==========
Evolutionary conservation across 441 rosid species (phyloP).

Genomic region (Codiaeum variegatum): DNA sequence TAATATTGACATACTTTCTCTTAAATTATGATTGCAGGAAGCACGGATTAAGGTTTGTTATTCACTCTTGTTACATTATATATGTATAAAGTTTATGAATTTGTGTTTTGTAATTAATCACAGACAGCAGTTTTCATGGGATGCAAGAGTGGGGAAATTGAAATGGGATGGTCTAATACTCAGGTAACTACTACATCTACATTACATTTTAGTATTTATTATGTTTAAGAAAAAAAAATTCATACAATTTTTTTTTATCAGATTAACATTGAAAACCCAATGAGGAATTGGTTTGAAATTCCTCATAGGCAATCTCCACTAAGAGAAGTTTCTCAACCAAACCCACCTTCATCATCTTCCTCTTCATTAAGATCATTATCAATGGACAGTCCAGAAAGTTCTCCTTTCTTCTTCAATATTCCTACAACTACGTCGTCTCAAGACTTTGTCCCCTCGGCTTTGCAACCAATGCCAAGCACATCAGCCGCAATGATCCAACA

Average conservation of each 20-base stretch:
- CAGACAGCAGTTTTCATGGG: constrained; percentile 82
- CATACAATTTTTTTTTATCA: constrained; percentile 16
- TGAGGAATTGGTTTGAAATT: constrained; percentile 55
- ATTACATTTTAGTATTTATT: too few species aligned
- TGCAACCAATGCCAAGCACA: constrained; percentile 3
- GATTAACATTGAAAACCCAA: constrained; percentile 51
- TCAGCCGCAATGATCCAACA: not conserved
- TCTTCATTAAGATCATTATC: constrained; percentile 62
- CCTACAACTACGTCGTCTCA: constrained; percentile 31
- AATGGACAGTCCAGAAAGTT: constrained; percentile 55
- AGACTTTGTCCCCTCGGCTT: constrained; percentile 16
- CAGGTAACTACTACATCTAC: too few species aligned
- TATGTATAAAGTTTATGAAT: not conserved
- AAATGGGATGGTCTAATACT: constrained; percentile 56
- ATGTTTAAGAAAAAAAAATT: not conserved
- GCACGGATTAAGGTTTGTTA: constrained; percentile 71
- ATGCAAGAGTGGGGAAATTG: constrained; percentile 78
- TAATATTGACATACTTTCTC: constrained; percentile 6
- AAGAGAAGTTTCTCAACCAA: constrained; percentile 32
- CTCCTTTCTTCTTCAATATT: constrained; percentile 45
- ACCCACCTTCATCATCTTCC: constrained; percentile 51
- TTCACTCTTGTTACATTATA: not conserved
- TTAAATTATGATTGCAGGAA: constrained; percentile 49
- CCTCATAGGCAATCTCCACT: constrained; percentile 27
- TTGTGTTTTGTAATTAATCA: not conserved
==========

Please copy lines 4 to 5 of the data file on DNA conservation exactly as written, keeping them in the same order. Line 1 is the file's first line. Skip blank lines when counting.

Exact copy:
- CAGACAGCAGTTTTCATGGG: constrained; percentile 82
- CATACAATTTTTTTTTATCA: constrained; percentile 16